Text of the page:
"Form follows function" and "less is more" are some tenets of modern architecture, a style that is ubiquitous in Singapore's housing block-dominated cityscape.
The island's modern buildings – constructed between the 1920s and early 1980s – have an aesthetic value that can be easy to overlook.
"Modern architecture is a bit harder for the layman to appreciate because it is so common. It is easier to like an ornate colonial-era building with flowery capitals and beautiful stonework," says Mr Ho Weng Hin, a founding partner of the architectural conservation specialist consultancy Studio Lapis.
But there is a poetry to its pragmatism, which he hopes more people will appreciate.
He has curated an exhibition of images of modern buildings by the late photographer Jeremy San.
One of the 14 prints on display at Objectifs – Centre for Photography and Film features the former Royal Malayan Navy flats in Woodlands, with a 12-storey-tall wall decked with square mosaics in a modern interpretation of ethnic weaving patterns.
Even though most of his images have no people in them, the human presence is palpable. And they often give viewers the impression they are standing there themselves.
Mr Ho recalls: "He wanted to use his photos to capture the present, and what (the building) meant – what it symbolised – when it was first completed," adds the adjunct senior lecturer at the National University of Singapore's architecture department, who feels more attention should be paid to the mixed-use commercial buildings borne from the can-do spirit of nation building from 1965 to 1975.
The buildings in the exhibition were completed from the 1930s to early 1980s, and photographed by San between 2003 and 2013 for the publication, Our Modern Past: A Visual Survey Of Singapore Architecture (2015), which Mr Ho co-authored.
Nearly a third of the buildings in the show have been demolished. They include the Pearl Bank Apartments in Outram, which is now being torn down. It used to provide homes for the middle class when it was completed in 1976 and was known for its unique C shape and interlocking split-level spaces.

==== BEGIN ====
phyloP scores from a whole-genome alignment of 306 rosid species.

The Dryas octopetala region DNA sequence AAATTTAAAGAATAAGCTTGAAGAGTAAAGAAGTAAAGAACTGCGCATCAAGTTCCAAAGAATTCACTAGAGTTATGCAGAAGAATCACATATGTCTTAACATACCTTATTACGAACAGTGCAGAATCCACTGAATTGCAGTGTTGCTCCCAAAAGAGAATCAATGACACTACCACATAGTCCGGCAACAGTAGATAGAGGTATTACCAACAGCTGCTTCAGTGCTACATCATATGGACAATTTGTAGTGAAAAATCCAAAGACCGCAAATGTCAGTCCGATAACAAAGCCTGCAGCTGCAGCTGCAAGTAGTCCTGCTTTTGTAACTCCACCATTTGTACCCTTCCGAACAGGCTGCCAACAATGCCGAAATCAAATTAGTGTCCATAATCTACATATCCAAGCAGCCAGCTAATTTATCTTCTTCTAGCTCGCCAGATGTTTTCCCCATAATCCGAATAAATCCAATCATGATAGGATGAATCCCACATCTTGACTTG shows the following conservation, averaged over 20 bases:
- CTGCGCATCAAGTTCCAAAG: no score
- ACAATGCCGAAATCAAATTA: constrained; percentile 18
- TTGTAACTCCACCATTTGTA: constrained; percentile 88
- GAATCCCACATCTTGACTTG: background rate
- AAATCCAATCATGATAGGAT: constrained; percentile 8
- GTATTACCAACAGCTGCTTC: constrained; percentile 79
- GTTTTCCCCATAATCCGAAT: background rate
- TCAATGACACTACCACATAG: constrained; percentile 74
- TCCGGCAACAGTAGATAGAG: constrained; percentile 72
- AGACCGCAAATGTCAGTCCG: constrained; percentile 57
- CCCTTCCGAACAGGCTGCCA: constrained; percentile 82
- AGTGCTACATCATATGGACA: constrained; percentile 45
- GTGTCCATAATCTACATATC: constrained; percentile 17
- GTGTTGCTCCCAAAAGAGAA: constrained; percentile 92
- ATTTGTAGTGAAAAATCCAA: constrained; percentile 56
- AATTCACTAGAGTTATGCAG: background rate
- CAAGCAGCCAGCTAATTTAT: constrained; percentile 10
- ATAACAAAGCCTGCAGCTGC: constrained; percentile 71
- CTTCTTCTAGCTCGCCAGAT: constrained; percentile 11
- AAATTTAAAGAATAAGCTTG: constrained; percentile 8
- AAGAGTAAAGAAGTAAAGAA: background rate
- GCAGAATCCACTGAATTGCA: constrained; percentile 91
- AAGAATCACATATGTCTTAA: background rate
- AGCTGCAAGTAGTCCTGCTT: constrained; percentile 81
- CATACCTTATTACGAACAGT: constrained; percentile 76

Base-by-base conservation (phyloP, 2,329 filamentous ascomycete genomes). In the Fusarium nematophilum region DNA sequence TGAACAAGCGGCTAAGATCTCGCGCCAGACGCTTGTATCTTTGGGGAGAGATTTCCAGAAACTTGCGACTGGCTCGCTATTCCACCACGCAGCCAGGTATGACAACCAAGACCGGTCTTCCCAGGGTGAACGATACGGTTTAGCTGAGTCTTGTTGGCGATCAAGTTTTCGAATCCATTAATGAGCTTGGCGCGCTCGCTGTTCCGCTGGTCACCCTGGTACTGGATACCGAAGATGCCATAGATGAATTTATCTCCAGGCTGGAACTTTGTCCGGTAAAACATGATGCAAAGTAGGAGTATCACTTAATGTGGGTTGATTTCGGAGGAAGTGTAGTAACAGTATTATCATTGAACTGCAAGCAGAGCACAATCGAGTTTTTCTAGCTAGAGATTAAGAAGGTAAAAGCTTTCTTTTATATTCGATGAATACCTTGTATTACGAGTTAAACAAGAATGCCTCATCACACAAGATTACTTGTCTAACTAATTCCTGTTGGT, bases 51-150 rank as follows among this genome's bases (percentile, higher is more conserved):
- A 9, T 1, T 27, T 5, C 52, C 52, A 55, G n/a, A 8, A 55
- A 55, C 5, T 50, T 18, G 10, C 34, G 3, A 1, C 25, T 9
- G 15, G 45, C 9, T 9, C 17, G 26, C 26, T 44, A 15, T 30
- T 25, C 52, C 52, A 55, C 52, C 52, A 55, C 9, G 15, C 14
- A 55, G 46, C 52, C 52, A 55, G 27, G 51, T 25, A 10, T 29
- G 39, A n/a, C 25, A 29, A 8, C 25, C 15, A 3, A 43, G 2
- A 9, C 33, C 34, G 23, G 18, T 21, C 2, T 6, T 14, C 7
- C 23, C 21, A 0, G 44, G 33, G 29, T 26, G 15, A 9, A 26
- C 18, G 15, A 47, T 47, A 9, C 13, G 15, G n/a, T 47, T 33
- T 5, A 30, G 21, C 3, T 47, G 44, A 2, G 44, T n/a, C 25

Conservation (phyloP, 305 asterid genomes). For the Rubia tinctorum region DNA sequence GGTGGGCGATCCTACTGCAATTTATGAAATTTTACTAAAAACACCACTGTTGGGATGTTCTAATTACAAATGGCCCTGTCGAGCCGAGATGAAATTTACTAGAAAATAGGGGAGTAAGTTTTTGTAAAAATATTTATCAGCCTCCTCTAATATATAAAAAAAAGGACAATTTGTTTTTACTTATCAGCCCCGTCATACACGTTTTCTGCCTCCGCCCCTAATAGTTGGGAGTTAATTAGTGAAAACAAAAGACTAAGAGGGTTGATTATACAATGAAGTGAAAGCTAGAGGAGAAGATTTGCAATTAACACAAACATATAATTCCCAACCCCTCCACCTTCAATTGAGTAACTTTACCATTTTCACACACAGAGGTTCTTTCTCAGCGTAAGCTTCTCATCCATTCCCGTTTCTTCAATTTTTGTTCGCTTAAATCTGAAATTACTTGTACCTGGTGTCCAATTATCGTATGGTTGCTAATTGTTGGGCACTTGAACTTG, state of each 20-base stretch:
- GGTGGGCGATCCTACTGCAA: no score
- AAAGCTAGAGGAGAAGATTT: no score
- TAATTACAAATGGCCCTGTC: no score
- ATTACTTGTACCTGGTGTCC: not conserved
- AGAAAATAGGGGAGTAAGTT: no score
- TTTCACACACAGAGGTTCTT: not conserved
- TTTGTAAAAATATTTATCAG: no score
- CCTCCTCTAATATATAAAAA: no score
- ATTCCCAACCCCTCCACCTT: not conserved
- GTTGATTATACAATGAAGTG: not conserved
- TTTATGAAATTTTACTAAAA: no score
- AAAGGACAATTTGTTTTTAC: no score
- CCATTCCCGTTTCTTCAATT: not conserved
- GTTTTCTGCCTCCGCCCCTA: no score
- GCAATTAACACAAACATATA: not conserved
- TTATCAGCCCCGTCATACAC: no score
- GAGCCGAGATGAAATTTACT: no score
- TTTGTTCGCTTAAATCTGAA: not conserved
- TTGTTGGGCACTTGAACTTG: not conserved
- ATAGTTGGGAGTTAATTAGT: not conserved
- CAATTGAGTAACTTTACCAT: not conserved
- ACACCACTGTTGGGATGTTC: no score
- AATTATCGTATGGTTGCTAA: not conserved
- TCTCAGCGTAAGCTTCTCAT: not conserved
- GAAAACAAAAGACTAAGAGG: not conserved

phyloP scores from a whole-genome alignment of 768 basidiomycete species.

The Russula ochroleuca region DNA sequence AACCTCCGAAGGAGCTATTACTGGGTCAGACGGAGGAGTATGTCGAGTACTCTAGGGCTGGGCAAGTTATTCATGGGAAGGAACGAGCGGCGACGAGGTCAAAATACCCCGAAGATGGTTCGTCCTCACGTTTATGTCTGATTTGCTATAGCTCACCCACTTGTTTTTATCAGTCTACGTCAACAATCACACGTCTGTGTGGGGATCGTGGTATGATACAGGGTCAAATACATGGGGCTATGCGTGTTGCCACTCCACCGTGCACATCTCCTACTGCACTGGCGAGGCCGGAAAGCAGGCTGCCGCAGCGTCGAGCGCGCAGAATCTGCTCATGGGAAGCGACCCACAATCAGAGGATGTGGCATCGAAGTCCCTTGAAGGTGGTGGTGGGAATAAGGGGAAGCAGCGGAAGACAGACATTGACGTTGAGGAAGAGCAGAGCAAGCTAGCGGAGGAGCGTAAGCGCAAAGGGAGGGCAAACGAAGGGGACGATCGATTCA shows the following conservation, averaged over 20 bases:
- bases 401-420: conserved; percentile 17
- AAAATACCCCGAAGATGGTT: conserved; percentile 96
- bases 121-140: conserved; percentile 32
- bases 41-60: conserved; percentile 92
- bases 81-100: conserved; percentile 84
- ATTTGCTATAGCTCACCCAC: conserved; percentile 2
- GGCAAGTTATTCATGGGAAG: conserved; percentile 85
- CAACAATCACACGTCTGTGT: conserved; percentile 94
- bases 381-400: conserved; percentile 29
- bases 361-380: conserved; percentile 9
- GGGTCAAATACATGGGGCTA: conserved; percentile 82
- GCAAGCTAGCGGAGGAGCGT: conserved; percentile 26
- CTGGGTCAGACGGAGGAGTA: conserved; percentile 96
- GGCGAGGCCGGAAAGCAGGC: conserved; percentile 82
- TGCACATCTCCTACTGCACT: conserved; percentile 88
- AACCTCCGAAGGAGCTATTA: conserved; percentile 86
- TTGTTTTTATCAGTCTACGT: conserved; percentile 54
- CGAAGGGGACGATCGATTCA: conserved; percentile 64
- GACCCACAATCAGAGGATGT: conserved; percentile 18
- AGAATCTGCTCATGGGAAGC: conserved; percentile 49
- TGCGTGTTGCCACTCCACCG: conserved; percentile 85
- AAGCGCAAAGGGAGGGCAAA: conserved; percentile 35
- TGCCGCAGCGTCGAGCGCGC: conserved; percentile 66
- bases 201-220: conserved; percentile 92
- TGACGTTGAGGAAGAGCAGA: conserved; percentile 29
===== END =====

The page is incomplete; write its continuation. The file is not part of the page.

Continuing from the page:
Others, such as the pre-war Singapore Improvement Trust flats in Tiong Bahru and the Church of the Blessed Sacrament in Queenstown – completed by Iversen van Sitteren & Partners in 1965 with a tent-shaped slate roof – have conservation status.
Objectifs' manager Chelsea Chua, who curated the show with Mr Ho, adds: "There's this incredible romanticism to Jeremy's work. When I look at these photos, the form is very austere, but the way he's captured the light and composed the photo exudes a warmth and human presence that is very beautiful."
The photos are displayed as part of bauhaus imaginista x singapore, an exhibition initiated by the Goethe-Institut Singapore to mark the 100th anniversary of Bauhaus.
It also features a travelling exhibition shedding light on the international legacy of Bauhaus – the influential German school of art, design and architecture that emerged between the two World Wars.
The buildings in San's photos were not designed by architects trained in the Bauhaus school. However, their "honest functional expression, minimal ornamentation and experimental use of materials" are qualities that are also associated with Bauhaus, one of the major proponents of modernist architecture, says Mr Ho.
Another goal of Bauhaus was to make excellent design accessible to everyone – a philosophy that chimes with the modern idea of social and mass housing. Mr Ho says: "Singapore has an ambitious and successful mass housing programme. We can relate that kind of ambition with the social idealism of the movement."
WHERE: Chapel Gallery, Objectifs – Centre for Photography and Film, 155 Middle Road
WHEN: Till Dec 21; noon to 7pm (Tuesdays to Sundays, closes at 4pm on Sundays); closed on Mondays and public holidays
For more information, please visit here.
Originally written by Toh Wen Li for The Straits Times.